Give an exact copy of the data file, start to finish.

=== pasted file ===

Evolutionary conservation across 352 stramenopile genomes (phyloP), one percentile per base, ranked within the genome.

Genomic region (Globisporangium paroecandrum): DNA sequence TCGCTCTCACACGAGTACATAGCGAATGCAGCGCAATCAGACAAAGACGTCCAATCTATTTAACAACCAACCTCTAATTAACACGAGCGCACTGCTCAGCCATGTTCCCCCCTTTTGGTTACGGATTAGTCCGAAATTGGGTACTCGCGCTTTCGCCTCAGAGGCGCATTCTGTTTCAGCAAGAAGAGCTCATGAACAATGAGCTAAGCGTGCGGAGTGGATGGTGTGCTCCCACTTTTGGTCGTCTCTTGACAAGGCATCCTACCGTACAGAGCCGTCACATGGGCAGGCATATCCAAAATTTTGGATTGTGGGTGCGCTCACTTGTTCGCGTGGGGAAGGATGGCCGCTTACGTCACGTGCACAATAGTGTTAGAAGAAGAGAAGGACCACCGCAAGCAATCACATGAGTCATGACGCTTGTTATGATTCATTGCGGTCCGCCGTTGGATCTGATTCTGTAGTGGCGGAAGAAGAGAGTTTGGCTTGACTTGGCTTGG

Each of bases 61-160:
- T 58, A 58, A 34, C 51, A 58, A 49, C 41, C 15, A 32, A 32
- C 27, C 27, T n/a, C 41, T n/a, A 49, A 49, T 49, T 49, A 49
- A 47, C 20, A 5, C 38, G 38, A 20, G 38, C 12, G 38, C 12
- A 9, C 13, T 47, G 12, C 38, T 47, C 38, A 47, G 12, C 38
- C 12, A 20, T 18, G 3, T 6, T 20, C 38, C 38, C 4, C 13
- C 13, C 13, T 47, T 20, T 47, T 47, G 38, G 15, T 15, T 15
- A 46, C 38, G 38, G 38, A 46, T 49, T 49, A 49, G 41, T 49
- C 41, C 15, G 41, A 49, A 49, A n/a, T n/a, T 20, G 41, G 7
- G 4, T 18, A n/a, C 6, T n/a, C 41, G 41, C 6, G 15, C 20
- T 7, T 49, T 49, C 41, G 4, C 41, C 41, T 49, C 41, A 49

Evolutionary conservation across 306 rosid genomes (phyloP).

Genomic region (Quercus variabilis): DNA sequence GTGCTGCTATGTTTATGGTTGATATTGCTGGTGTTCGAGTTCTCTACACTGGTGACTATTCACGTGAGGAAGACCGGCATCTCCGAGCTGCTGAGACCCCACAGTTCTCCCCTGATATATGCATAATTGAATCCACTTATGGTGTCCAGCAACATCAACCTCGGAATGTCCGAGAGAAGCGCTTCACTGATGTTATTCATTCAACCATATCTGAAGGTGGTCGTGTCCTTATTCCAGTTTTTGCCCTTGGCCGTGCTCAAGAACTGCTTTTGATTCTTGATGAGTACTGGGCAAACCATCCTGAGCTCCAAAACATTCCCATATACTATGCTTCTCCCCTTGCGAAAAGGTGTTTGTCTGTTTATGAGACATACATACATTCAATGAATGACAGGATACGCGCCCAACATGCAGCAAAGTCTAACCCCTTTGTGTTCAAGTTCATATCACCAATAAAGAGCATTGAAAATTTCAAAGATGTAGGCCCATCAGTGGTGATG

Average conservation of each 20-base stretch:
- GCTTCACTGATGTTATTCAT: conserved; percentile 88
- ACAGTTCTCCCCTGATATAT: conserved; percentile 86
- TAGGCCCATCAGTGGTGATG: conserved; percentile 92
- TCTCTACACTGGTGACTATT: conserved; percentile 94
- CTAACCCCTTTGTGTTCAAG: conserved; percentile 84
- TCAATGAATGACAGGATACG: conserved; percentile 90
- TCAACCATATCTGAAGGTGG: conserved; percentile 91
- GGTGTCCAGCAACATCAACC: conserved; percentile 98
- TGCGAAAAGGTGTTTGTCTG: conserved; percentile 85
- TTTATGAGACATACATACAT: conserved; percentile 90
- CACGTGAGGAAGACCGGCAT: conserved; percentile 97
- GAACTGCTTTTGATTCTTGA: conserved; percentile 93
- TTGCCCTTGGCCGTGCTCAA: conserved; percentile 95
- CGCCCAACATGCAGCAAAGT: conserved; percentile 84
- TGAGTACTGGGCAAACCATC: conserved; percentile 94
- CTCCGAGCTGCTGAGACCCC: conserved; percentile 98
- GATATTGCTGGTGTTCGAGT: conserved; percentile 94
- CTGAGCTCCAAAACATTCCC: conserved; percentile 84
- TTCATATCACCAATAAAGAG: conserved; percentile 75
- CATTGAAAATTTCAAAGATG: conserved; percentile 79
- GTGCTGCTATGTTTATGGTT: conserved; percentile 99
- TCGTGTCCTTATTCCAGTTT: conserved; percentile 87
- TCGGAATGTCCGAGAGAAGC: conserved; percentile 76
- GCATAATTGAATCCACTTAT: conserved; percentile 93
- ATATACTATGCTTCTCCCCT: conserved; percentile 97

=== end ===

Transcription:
Evolutionary conservation across 352 stramenopile genomes (phyloP), one percentile per base, ranked within the genome.

Genomic region (Globisporangium paroecandrum): DNA sequence TCGCTCTCACACGAGTACATAGCGAATGCAGCGCAATCAGACAAAGACGTCCAATCTATTTAACAACCAACCTCTAATTAACACGAGCGCACTGCTCAGCCATGTTCCCCCCTTTTGGTTACGGATTAGTCCGAAATTGGGTACTCGCGCTTTCGCCTCAGAGGCGCATTCTGTTTCAGCAAGAAGAGCTCATGAACAATGAGCTAAGCGTGCGGAGTGGATGGTGTGCTCCCACTTTTGGTCGTCTCTTGACAAGGCATCCTACCGTACAGAGCCGTCACATGGGCAGGCATATCCAAAATTTTGGATTGTGGGTGCGCTCACTTGTTCGCGTGGGGAAGGATGGCCGCTTACGTCACGTGCACAATAGTGTTAGAAGAAGAGAAGGACCACCGCAAGCAATCACATGAGTCATGACGCTTGTTATGATTCATTGCGGTCCGCCGTTGGATCTGATTCTGTAGTGGCGGAAGAAGAGAGTTTGGCTTGACTTGGCTTGG

Each of bases 61-160:
- T 58, A 58, A 34, C 51, A 58, A 49, C 41, C 15, A 32, A 32
- C 27, C 27, T n/a, C 41, T n/a, A 49, A 49, T 49, T 49, A 49
- A 47, C 20, A 5, C 38, G 38, A 20, G 38, C 12, G 38, C 12
- A 9, C 13, T 47, G 12, C 38, T 47, C 38, A 47, G 12, C 38
- C 12, A 20, T 18, G 3, T 6, T 20, C 38, C 38, C 4, C 13
- C 13, C 13, T 47, T 20, T 47, T 47, G 38, G 15, T 15, T 15
- A 46, C 38, G 38, G 38, A 46, T 49, T 49, A 49, G 41, T 49
- C 41, C 15, G 41, A 49, A 49, A n/a, T n/a, T 20, G 41, G 7
- G 4, T 18, A n/a, C 6, T n/a, C 41, G 41, C 6, G 15, C 20
- T 7, T 49, T 49, C 41, G 4, C 41, C 41, T 49, C 41, A 49

Evolutionary conservation across 306 rosid genomes (phyloP).

Genomic region (Quercus variabilis): DNA sequence GTGCTGCTATGTTTATGGTTGATATTGCTGGTGTTCGAGTTCTCTACACTGGTGACTATTCACGTGAGGAAGACCGGCATCTCCGAGCTGCTGAGACCCCACAGTTCTCCCCTGATATATGCATAATTGAATCCACTTATGGTGTCCAGCAACATCAACCTCGGAATGTCCGAGAGAAGCGCTTCACTGATGTTATTCATTCAACCATATCTGAAGGTGGTCGTGTCCTTATTCCAGTTTTTGCCCTTGGCCGTGCTCAAGAACTGCTTTTGATTCTTGATGAGTACTGGGCAAACCATCCTGAGCTCCAAAACATTCCCATATACTATGCTTCTCCCCTTGCGAAAAGGTGTTTGTCTGTTTATGAGACATACATACATTCAATGAATGACAGGATACGCGCCCAACATGCAGCAAAGTCTAACCCCTTTGTGTTCAAGTTCATATCACCAATAAAGAGCATTGAAAATTTCAAAGATGTAGGCCCATCAGTGGTGATG

Average conservation of each 20-base stretch:
- GCTTCACTGATGTTATTCAT: conserved; percentile 88
- ACAGTTCTCCCCTGATATAT: conserved; percentile 86
- TAGGCCCATCAGTGGTGATG: conserved; percentile 92
- TCTCTACACTGGTGACTATT: conserved; percentile 94
- CTAACCCCTTTGTGTTCAAG: conserved; percentile 84
- TCAATGAATGACAGGATACG: conserved; percentile 90
- TCAACCATATCTGAAGGTGG: conserved; percentile 91
- GGTGTCCAGCAACATCAACC: conserved; percentile 98
- TGCGAAAAGGTGTTTGTCTG: conserved; percentile 85
- TTTATGAGACATACATACAT: conserved; percentile 90
- CACGTGAGGAAGACCGGCAT: conserved; percentile 97
- GAACTGCTTTTGATTCTTGA: conserved; percentile 93
- TTGCCCTTGGCCGTGCTCAA: conserved; percentile 95
- CGCCCAACATGCAGCAAAGT: conserved; percentile 84
- TGAGTACTGGGCAAACCATC: conserved; percentile 94
- CTCCGAGCTGCTGAGACCCC: conserved; percentile 98
- GATATTGCTGGTGTTCGAGT: conserved; percentile 94
- CTGAGCTCCAAAACATTCCC: conserved; percentile 84
- TTCATATCACCAATAAAGAG: conserved; percentile 75
- CATTGAAAATTTCAAAGATG: conserved; percentile 79
- GTGCTGCTATGTTTATGGTT: conserved; percentile 99
- TCGTGTCCTTATTCCAGTTT: conserved; percentile 87
- TCGGAATGTCCGAGAGAAGC: conserved; percentile 76
- GCATAATTGAATCCACTTAT: conserved; percentile 93
- ATATACTATGCTTCTCCCCT: conserved; percentile 97